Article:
When we think about medical safety and the risks we can prevent by proper technique and proper method of planning, we must discuss falls. Medical staff and researchers have discovered that falls are among the most common and reoccurring potentially serious safety problems in a medical environment (Byers & White, 2004). Falls greatly affect all types of health care including; acute care, long-term care, and nursing homes, becoming a top health priority internationally. Research has shown that more than one third of people above the age of 65 years fall every year, along with increasing numbers for those with chronic conditions affecting mobility and illness (Child, 2012). Allowing falls to occur at this scale is not only hindering the health care provided, but may cause mortality, serious or fatal injury, patient’s hospitalization period to increase, and a potential reduction of the quality of life of the patient (Child, 2012). An important concern with fall prevention is miscommunication in medical planning and improper use of equipment that decreases the chance of a fall. Falls can be reduced by educating medical staff and designing programs to establish techniques and prevention incorporating everyone that is involved in the patient’s care. By interacting with the medical staff and designing new and improved strategies, teams have recognized a significantly lower fall rate even within a time period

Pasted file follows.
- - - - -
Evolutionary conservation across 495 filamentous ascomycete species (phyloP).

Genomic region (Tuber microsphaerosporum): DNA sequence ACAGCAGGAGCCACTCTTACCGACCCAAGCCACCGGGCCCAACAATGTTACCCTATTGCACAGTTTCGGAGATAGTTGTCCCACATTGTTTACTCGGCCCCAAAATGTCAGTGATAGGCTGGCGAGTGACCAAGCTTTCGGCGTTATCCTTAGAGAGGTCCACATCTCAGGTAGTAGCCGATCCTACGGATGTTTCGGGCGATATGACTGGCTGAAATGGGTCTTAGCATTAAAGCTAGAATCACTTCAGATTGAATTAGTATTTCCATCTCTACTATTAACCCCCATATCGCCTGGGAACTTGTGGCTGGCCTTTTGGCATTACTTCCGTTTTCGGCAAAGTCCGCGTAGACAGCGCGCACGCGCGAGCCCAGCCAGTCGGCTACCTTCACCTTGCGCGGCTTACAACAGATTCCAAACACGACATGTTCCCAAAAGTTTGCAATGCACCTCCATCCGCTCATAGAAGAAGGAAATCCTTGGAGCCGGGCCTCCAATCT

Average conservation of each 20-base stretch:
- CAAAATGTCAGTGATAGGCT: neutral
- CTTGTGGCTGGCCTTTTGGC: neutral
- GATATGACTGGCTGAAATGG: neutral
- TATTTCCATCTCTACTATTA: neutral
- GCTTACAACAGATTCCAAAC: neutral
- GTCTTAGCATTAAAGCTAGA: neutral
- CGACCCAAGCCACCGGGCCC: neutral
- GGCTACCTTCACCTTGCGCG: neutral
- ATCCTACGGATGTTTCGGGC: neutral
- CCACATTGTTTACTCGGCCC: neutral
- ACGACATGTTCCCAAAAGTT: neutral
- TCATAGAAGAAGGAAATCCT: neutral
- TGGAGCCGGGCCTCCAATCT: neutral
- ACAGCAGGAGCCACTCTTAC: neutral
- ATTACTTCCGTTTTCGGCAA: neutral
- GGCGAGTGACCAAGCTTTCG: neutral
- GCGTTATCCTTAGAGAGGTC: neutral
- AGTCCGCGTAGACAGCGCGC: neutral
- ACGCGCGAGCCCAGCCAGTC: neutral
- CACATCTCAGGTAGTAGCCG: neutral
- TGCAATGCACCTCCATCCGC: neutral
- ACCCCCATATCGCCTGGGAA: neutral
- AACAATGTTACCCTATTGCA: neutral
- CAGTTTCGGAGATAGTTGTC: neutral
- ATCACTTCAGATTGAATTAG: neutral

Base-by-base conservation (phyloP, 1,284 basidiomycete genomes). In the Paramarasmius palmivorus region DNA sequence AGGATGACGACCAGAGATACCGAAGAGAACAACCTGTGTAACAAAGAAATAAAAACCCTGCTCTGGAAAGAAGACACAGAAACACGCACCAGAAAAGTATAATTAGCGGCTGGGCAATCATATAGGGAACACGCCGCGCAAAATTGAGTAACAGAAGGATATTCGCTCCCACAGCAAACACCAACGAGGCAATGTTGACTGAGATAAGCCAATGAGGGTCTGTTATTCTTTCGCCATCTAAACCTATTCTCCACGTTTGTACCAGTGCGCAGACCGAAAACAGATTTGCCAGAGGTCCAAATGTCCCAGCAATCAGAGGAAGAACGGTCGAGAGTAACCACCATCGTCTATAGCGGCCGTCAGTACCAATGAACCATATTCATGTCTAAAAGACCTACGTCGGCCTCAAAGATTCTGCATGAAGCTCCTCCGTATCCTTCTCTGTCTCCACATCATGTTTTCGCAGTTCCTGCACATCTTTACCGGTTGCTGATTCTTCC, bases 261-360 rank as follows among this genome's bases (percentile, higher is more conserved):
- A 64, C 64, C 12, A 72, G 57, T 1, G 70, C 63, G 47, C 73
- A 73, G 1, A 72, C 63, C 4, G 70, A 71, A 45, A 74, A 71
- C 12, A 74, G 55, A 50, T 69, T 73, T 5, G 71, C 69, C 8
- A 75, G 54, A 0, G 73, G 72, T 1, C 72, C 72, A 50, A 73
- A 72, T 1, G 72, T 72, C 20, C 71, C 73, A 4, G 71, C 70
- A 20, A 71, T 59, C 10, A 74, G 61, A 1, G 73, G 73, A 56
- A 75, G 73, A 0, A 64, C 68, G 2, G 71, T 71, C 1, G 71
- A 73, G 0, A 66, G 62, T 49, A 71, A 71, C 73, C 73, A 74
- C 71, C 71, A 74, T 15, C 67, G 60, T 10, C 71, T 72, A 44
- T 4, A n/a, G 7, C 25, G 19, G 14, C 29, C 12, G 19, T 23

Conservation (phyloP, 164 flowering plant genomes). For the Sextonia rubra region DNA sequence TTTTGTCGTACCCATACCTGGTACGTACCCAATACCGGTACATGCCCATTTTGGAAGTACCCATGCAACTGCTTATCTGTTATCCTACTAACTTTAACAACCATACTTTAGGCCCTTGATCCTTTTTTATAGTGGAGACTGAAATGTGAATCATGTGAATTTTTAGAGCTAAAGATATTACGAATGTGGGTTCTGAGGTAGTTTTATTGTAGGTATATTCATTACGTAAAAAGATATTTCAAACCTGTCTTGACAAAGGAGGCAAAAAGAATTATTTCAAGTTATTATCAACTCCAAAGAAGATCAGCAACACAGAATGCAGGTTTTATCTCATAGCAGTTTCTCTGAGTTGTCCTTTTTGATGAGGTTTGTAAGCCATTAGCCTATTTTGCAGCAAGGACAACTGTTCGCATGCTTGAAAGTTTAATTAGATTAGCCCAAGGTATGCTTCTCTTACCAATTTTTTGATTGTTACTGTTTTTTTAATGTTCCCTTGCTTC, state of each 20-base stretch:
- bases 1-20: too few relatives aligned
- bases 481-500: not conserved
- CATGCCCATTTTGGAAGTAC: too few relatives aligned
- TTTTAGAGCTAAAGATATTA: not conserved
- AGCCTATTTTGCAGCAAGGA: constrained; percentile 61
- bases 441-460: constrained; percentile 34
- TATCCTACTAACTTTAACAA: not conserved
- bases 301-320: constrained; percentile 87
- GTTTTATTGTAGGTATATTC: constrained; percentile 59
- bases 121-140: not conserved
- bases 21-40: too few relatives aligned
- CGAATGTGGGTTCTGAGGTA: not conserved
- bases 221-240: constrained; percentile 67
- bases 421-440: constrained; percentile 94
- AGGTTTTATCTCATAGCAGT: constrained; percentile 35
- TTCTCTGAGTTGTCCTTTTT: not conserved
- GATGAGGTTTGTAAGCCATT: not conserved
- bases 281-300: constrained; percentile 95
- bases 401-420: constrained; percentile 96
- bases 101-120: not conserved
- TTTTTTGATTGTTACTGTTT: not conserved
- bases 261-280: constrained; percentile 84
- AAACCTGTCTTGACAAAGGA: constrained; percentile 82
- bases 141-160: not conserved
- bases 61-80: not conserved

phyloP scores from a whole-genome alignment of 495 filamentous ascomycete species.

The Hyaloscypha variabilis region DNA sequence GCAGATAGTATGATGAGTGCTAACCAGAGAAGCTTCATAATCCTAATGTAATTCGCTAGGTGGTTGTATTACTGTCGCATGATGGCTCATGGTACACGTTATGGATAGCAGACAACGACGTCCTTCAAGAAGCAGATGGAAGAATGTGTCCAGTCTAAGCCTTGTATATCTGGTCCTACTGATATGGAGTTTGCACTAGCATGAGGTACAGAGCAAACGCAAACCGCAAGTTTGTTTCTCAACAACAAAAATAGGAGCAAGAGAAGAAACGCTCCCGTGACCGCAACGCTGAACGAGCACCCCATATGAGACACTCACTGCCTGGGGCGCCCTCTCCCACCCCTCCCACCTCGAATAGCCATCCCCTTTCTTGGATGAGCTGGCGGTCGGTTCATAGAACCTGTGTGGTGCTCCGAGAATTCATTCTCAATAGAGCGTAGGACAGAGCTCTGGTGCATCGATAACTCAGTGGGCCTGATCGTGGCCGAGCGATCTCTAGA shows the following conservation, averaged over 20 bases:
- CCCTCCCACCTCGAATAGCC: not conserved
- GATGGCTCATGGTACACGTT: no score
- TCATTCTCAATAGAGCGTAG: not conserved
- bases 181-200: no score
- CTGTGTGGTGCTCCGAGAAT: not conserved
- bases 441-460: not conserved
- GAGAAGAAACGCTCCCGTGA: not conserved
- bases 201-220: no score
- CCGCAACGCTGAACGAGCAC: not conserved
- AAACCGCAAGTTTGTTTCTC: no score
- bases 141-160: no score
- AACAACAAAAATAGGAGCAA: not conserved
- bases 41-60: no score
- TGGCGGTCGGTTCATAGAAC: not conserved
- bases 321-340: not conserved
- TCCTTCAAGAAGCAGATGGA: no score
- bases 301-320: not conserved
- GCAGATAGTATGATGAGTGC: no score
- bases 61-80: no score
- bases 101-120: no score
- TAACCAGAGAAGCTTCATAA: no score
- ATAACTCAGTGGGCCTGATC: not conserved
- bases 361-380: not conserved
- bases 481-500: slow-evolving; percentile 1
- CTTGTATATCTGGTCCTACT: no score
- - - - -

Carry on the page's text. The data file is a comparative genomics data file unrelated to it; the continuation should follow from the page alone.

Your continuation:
Providers may utilize printed materials that contain information about how to prevent a fall. The benefit of the printed material is that the individuals can keep this printed material and read it later; it helps to reinforce the previous learning about falls and the prevention of falls. When utilizing printed materials in older adults, it needs to be short, concise, and bigger fonts. Moreover, providers should reinforce falls prevention strategies multiple times by using printed materials. The goal of falls prevention is not only to reduce number of falls, but also to help older adults to live independently and safely in their own